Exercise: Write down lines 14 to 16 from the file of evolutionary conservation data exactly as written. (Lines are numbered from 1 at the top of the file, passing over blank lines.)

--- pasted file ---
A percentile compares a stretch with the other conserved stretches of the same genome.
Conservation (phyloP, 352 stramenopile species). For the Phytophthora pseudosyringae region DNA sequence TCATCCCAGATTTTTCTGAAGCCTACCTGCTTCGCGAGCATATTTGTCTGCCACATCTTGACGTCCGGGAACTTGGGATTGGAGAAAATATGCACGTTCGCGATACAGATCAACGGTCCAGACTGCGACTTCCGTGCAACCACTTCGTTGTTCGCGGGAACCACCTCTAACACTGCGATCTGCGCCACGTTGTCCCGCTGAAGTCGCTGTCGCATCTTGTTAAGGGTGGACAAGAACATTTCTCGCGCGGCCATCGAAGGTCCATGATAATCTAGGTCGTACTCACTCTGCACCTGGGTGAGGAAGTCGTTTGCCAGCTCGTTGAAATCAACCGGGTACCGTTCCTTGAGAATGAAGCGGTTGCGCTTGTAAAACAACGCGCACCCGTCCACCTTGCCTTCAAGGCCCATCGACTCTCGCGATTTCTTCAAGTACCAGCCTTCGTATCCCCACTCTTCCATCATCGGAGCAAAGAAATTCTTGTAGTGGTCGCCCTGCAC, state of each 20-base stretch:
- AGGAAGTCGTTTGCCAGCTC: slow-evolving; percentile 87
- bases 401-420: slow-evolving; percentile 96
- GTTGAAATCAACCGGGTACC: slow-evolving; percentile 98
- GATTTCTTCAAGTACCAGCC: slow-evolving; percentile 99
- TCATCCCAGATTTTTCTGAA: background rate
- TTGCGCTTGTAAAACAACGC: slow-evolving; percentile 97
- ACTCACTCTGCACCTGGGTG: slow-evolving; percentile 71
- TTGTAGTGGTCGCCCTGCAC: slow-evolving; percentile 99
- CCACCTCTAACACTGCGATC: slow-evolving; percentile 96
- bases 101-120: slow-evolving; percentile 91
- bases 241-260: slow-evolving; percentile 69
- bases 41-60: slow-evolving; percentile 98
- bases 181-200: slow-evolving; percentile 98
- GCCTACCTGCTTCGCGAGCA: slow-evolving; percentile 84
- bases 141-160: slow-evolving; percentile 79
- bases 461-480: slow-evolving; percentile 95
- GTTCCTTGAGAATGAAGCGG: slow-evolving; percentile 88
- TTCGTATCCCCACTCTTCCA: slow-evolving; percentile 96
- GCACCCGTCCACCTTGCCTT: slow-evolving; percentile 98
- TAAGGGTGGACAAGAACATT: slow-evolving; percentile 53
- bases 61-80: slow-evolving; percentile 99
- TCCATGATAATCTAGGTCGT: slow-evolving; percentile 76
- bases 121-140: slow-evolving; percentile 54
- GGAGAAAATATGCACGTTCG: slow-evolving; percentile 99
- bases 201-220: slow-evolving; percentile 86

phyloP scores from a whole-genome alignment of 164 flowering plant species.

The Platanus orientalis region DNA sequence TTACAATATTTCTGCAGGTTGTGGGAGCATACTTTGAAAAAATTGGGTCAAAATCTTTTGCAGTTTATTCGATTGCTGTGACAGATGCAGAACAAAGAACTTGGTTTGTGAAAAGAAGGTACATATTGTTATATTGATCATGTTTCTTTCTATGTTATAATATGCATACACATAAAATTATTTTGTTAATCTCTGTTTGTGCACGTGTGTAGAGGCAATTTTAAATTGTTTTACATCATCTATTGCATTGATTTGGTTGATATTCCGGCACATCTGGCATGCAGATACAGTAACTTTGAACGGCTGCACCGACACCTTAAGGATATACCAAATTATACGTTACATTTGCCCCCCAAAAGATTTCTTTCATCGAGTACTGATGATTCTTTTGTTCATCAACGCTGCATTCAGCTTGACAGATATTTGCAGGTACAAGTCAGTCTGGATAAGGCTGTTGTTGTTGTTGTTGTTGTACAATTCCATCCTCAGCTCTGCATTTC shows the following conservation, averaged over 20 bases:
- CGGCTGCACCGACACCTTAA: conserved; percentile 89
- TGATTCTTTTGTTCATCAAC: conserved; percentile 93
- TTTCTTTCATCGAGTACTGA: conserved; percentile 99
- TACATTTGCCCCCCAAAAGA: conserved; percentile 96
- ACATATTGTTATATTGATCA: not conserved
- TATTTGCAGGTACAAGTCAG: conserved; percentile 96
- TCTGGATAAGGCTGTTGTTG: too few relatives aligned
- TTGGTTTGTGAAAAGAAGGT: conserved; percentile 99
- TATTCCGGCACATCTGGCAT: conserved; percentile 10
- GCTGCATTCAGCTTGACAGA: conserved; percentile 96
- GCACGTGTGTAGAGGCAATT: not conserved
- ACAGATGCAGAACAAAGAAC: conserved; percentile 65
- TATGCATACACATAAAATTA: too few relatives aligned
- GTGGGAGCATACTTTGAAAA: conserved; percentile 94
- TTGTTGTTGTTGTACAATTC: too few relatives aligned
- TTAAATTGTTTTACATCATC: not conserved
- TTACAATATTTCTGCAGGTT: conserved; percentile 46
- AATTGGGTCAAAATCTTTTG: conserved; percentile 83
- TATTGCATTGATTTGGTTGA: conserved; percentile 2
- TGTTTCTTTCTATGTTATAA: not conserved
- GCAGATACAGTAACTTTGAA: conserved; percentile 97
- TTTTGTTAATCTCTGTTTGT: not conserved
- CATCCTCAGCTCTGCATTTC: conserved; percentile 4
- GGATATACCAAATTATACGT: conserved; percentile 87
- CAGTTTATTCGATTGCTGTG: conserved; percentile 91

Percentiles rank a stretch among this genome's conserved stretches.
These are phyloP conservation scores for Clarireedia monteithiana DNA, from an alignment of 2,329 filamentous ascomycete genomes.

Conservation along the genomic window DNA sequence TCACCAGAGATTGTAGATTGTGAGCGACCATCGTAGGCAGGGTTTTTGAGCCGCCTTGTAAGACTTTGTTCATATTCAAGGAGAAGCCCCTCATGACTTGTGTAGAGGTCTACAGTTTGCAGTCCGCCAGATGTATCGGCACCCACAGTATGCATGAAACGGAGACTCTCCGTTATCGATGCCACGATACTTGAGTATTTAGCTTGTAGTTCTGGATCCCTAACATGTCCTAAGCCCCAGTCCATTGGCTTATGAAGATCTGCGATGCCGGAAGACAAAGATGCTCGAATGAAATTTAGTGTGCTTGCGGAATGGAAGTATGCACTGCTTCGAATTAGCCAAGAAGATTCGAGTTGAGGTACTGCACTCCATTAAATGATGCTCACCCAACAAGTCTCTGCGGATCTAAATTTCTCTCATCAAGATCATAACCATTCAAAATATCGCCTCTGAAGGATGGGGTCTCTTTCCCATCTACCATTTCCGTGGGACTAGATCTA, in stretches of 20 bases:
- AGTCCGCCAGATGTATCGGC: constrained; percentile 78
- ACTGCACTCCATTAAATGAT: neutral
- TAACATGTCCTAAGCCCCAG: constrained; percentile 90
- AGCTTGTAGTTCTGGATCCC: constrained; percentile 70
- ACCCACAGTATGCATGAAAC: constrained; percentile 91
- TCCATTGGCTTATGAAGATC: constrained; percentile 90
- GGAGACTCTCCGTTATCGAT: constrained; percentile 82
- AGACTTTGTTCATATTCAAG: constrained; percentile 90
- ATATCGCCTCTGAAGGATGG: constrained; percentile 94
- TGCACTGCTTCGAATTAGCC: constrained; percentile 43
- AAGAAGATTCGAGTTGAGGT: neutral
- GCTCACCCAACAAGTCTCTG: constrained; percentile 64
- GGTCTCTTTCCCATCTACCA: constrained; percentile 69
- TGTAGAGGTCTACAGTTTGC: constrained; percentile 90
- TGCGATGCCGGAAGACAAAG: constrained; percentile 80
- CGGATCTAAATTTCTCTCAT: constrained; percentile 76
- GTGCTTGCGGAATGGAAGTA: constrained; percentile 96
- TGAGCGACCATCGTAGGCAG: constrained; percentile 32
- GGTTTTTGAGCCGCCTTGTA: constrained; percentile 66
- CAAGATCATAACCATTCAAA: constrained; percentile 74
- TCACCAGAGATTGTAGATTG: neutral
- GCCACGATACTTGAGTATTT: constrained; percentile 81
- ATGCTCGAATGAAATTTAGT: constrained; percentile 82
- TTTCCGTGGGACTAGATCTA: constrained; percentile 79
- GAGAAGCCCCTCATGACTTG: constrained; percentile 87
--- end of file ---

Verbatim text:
- bases 41-60: slow-evolving; percentile 98
- bases 181-200: slow-evolving; percentile 98
- GCCTACCTGCTTCGCGAGCA: slow-evolving; percentile 84